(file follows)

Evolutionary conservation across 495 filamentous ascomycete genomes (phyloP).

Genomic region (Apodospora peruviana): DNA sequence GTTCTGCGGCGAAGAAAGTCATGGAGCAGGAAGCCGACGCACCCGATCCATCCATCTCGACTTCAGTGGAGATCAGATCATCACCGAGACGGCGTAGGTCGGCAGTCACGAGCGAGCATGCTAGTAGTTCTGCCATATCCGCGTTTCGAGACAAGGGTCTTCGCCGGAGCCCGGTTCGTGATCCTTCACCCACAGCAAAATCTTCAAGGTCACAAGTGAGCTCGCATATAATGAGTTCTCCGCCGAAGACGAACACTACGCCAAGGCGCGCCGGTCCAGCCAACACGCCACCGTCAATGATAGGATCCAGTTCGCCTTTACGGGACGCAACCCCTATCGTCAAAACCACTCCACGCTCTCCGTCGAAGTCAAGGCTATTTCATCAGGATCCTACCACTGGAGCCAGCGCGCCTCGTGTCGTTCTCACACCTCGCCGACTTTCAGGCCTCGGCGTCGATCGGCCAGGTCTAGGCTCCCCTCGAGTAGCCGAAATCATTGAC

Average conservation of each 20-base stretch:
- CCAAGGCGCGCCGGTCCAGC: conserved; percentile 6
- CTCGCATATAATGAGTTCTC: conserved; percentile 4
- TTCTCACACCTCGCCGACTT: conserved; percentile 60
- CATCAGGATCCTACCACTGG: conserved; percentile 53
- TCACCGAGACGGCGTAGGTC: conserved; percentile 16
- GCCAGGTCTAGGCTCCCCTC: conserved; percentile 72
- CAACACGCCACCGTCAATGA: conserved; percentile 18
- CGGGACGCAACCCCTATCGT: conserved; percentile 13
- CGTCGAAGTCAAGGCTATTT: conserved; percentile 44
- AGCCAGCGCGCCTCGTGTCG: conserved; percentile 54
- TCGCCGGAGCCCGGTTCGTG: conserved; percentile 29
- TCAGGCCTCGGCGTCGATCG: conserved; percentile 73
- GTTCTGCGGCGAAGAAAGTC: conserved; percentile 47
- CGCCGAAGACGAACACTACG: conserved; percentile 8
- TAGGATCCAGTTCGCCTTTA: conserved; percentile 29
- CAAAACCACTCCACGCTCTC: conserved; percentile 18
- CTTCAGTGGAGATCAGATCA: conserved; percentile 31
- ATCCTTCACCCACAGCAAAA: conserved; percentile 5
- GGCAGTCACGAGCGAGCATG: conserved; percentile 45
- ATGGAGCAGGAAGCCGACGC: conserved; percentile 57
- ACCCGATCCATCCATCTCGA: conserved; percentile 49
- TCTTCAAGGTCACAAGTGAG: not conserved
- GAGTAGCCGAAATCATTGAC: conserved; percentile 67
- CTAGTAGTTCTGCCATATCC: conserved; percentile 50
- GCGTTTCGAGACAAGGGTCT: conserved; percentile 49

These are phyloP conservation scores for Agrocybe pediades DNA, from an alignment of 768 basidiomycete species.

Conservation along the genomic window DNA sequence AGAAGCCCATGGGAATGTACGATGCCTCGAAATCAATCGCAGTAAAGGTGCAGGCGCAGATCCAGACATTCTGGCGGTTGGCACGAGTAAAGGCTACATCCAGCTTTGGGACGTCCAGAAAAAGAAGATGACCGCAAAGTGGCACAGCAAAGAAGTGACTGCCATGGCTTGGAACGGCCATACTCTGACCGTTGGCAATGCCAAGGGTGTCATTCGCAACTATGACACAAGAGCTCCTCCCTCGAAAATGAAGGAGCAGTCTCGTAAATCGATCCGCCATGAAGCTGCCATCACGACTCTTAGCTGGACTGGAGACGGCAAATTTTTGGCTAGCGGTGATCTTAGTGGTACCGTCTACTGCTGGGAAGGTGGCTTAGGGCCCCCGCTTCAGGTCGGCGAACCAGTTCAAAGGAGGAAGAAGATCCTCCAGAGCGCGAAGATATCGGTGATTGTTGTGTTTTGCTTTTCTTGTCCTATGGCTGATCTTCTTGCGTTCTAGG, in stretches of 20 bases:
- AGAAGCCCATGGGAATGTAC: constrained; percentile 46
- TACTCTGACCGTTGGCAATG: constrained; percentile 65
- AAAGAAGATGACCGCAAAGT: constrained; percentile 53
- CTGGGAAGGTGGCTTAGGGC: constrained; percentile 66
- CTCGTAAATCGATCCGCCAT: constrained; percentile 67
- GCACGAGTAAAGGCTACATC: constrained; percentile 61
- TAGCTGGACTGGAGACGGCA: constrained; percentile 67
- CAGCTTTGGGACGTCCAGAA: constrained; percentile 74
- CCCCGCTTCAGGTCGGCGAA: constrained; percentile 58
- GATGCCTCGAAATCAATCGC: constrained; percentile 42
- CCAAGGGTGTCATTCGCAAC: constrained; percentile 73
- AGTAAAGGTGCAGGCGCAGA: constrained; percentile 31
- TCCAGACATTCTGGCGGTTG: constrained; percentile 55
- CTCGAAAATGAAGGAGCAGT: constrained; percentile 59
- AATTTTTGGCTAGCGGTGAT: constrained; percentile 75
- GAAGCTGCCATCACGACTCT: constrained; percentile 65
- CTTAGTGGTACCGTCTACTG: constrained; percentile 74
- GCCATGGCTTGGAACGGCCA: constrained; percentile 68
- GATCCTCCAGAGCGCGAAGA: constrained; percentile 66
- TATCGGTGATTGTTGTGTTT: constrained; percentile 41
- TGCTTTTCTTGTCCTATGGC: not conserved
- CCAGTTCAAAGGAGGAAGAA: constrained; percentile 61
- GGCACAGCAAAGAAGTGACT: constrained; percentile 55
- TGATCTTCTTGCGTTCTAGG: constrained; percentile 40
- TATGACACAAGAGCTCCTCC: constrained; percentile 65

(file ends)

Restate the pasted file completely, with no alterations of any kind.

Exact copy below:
Evolutionary conservation across 495 filamentous ascomycete genomes (phyloP).

Genomic region (Apodospora peruviana): DNA sequence GTTCTGCGGCGAAGAAAGTCATGGAGCAGGAAGCCGACGCACCCGATCCATCCATCTCGACTTCAGTGGAGATCAGATCATCACCGAGACGGCGTAGGTCGGCAGTCACGAGCGAGCATGCTAGTAGTTCTGCCATATCCGCGTTTCGAGACAAGGGTCTTCGCCGGAGCCCGGTTCGTGATCCTTCACCCACAGCAAAATCTTCAAGGTCACAAGTGAGCTCGCATATAATGAGTTCTCCGCCGAAGACGAACACTACGCCAAGGCGCGCCGGTCCAGCCAACACGCCACCGTCAATGATAGGATCCAGTTCGCCTTTACGGGACGCAACCCCTATCGTCAAAACCACTCCACGCTCTCCGTCGAAGTCAAGGCTATTTCATCAGGATCCTACCACTGGAGCCAGCGCGCCTCGTGTCGTTCTCACACCTCGCCGACTTTCAGGCCTCGGCGTCGATCGGCCAGGTCTAGGCTCCCCTCGAGTAGCCGAAATCATTGAC

Average conservation of each 20-base stretch:
- CCAAGGCGCGCCGGTCCAGC: conserved; percentile 6
- CTCGCATATAATGAGTTCTC: conserved; percentile 4
- TTCTCACACCTCGCCGACTT: conserved; percentile 60
- CATCAGGATCCTACCACTGG: conserved; percentile 53
- TCACCGAGACGGCGTAGGTC: conserved; percentile 16
- GCCAGGTCTAGGCTCCCCTC: conserved; percentile 72
- CAACACGCCACCGTCAATGA: conserved; percentile 18
- CGGGACGCAACCCCTATCGT: conserved; percentile 13
- CGTCGAAGTCAAGGCTATTT: conserved; percentile 44
- AGCCAGCGCGCCTCGTGTCG: conserved; percentile 54
- TCGCCGGAGCCCGGTTCGTG: conserved; percentile 29
- TCAGGCCTCGGCGTCGATCG: conserved; percentile 73
- GTTCTGCGGCGAAGAAAGTC: conserved; percentile 47
- CGCCGAAGACGAACACTACG: conserved; percentile 8
- TAGGATCCAGTTCGCCTTTA: conserved; percentile 29
- CAAAACCACTCCACGCTCTC: conserved; percentile 18
- CTTCAGTGGAGATCAGATCA: conserved; percentile 31
- ATCCTTCACCCACAGCAAAA: conserved; percentile 5
- GGCAGTCACGAGCGAGCATG: conserved; percentile 45
- ATGGAGCAGGAAGCCGACGC: conserved; percentile 57
- ACCCGATCCATCCATCTCGA: conserved; percentile 49
- TCTTCAAGGTCACAAGTGAG: not conserved
- GAGTAGCCGAAATCATTGAC: conserved; percentile 67
- CTAGTAGTTCTGCCATATCC: conserved; percentile 50
- GCGTTTCGAGACAAGGGTCT: conserved; percentile 49

These are phyloP conservation scores for Agrocybe pediades DNA, from an alignment of 768 basidiomycete species.

Conservation along the genomic window DNA sequence AGAAGCCCATGGGAATGTACGATGCCTCGAAATCAATCGCAGTAAAGGTGCAGGCGCAGATCCAGACATTCTGGCGGTTGGCACGAGTAAAGGCTACATCCAGCTTTGGGACGTCCAGAAAAAGAAGATGACCGCAAAGTGGCACAGCAAAGAAGTGACTGCCATGGCTTGGAACGGCCATACTCTGACCGTTGGCAATGCCAAGGGTGTCATTCGCAACTATGACACAAGAGCTCCTCCCTCGAAAATGAAGGAGCAGTCTCGTAAATCGATCCGCCATGAAGCTGCCATCACGACTCTTAGCTGGACTGGAGACGGCAAATTTTTGGCTAGCGGTGATCTTAGTGGTACCGTCTACTGCTGGGAAGGTGGCTTAGGGCCCCCGCTTCAGGTCGGCGAACCAGTTCAAAGGAGGAAGAAGATCCTCCAGAGCGCGAAGATATCGGTGATTGTTGTGTTTTGCTTTTCTTGTCCTATGGCTGATCTTCTTGCGTTCTAGG, in stretches of 20 bases:
- AGAAGCCCATGGGAATGTAC: constrained; percentile 46
- TACTCTGACCGTTGGCAATG: constrained; percentile 65
- AAAGAAGATGACCGCAAAGT: constrained; percentile 53
- CTGGGAAGGTGGCTTAGGGC: constrained; percentile 66
- CTCGTAAATCGATCCGCCAT: constrained; percentile 67
- GCACGAGTAAAGGCTACATC: constrained; percentile 61
- TAGCTGGACTGGAGACGGCA: constrained; percentile 67
- CAGCTTTGGGACGTCCAGAA: constrained; percentile 74
- CCCCGCTTCAGGTCGGCGAA: constrained; percentile 58
- GATGCCTCGAAATCAATCGC: constrained; percentile 42
- CCAAGGGTGTCATTCGCAAC: constrained; percentile 73
- AGTAAAGGTGCAGGCGCAGA: constrained; percentile 31
- TCCAGACATTCTGGCGGTTG: constrained; percentile 55
- CTCGAAAATGAAGGAGCAGT: constrained; percentile 59
- AATTTTTGGCTAGCGGTGAT: constrained; percentile 75
- GAAGCTGCCATCACGACTCT: constrained; percentile 65
- CTTAGTGGTACCGTCTACTG: constrained; percentile 74
- GCCATGGCTTGGAACGGCCA: constrained; percentile 68
- GATCCTCCAGAGCGCGAAGA: constrained; percentile 66
- TATCGGTGATTGTTGTGTTT: constrained; percentile 41
- TGCTTTTCTTGTCCTATGGC: not conserved
- CCAGTTCAAAGGAGGAAGAA: constrained; percentile 61
- GGCACAGCAAAGAAGTGACT: constrained; percentile 55
- TGATCTTCTTGCGTTCTAGG: constrained; percentile 40
- TATGACACAAGAGCTCCTCC: constrained; percentile 65